The 91

Author’s Note: A version of this story was published on 11/25/14 in the anthology of flash nonfiction: Three distributed through PushPen Press.

It’s been over half an hour and we haven’t moved more than twenty feet. A drop of sweat starts to inch down the back of my neck before racing down the length of my spine. I decide to wipe my forehead on the sky blue polo shirt that is my school uniform, peeling my arm off the armrest with an audible smack. The radio is on, but my Spanish is abysmal and I’m not paying attention so I have no clue what the two hosts are yattering on about. A song comes on that I actually know and understand the lyrics to, and Mom starts to belt it out as the traffic starts to let up. I smile, or at least try to, smiling is kind of hard for me right now. It was my fault we were ‘late’ in getting on the freeway. You wouldn’t think it, but there’s about an hour difference between 2:30 pm and 3:00 pm. If I were half of what the rest of my family was I would have been able to get my group to have been quiet long enough for the class to have left on time. Not the case, unfortunately.

My Mom keeps singing. “Que tontos, que locos, somos tu y yo!”. I think about how sad the song is, despite being so damn catchy. It’s about a couple that’s in love, but both of them have “moved on” to other relationships even though they still think about each other all the time. At least, I think that’s what it’s about. I understand the songs better since I spent the summer in my Mom’s hometown. I remember walking to the nearest shop for a soda within twenty minutes of arriving at my grandma’s house, trudging up the uneven, stone paved, road in the kind of weather that would make a patron of Hell complain. The shopkeeper took one look at me and yelled at her sister that my Mom was back in town.

I look at my Mom as she keeps singing her head off, and briefly wonder if she sees herself in me, because I don’t. I think to myself that she’s on a whole other level and I don’t think I’ll ever catch up. I pull a book out of my bookbag. I know it won’t last me the entire commute home, no book ever does. I figure I might as well read it now that we still get the radio and my Mom has something to entertain herself. I can keep her company when the radio dies. Least I could do really…

…The radio is dead. I listen as Mom talks to me about how much she misses my great grandpa, a six foot three Yaqui indian with dark brown skin and the bluest eyes you’ve ever seen.

…The radio is dead. I listen as Mom tells me about the pinata my grandpa made for her. Back when pinata’s were made out of clay and throwing a party meant inviting the whole neighborhood.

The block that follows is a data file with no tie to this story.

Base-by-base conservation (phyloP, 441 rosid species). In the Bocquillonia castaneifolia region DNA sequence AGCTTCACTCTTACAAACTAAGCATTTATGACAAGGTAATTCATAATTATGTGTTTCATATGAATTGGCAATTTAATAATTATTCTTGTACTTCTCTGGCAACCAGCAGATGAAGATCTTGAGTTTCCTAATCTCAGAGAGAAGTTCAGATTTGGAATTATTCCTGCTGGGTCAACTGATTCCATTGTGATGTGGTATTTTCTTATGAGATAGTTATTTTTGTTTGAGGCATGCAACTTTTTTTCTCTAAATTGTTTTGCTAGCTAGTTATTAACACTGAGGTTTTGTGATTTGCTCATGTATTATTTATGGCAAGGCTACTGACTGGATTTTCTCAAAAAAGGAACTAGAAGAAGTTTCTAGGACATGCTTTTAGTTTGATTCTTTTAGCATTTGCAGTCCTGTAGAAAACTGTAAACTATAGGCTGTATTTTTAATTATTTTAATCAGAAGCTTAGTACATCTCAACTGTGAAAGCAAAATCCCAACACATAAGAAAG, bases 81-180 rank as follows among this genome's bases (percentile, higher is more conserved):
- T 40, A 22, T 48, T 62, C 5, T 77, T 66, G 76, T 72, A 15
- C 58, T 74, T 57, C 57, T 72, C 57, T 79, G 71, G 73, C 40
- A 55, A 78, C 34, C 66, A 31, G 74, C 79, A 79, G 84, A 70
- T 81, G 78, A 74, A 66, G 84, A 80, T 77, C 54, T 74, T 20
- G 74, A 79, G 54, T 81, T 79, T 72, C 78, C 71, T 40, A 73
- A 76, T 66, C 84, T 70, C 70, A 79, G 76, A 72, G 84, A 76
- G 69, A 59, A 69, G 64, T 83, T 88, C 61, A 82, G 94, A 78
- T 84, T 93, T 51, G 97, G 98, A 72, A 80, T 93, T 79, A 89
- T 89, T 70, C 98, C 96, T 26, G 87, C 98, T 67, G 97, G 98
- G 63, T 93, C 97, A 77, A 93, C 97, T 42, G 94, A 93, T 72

…The radio is dead. I listen as Mom tells me how much she hated washing dishes as a teen. How she would trade my aunts all their chores to avoid her turn of washing dishes, and how her first job in the states was a dish washer.

…The radio is dead. I listen as Mom tells me how happy she is that I got another Student of the Month Award. She reminds me of how well all my siblings did in elementary school.

…The radio is dead. I listen as Mom tells me about my Tio Chino, who isn’t really my uncle but a close family friend, and how he used to be a bit of a cholo when he was younger. His then girlfriend and current wife used to carry a switchblade in her hair in case he got into trouble.

…The radio is dead. I listen as Mom tells me about how she disobeyed my grandpa’s wishes when she came to the states on a student visa that she got with the help of my Nina Carmen.

…The radio is dead. I listen as Mom tells me about the porcelain tea set that was the reason she met Dad. At the time they met he told her he had always thought that particular set would be for his wife. I wonder if I’ll ever be that smooth.

…The radio is dead. I listen as Mom tries to act like everything is normal. I don’t tell her I already know about the cysts they found.

…The radio is dead. Mom listens as I lie about why I’m struggling with middle school.

…The radio is dead. I listen to another lecture about the importance of my studies, I take notice of how often she brings up the idea of her not being around.

…The radio is dead. Mom wakes me up and tells me I was making sobbing noises. My sleeping pattern has become irregular. I tell her I can’t remember what I was dreaming about. Years later I will wonder if this was when my insomnia started.

…The radio is dead. I listen as Mom tells me about the cysts they found. I start to worry it’s bad news but then she tells me the radiation therapy worked. I act surprised that any of it happened.

…The radio is dead. I listen as Mom tells me about how proud she is that I’m graduating junior high. I apologize for not telling her I was chosen to give the Graduate’s Farewell, I wanted it to be a surprise. She tells me it’s ok, and laughs. I recognize my own laughter in hers.

…The radio is on full blast as I sit at a red light, belting out the lyrics to some depressing song and take note that I need to call my Mom later. I’m about to hit the kind of traffic that would give the 91 a run for its money. It’s a scary thought. Talk to anyone with a license in the southern half of California and 11 times out of 10 they’ll tell you it’s their least favorite freeway. The lanes are small, there’s always heavy traffic, the carpool lane doesn’t run the whole way through, it’s loaded with big rig trucks and people you swear were suicidal, it’s just not a pleasant experience. But I’ve got a soft spot for that miserable thing and even for the stop and go traffic it’s known for. If nothing else, it gave me time. Time to read, time to think, time to spend with the woman who took me from coloring books to cologne.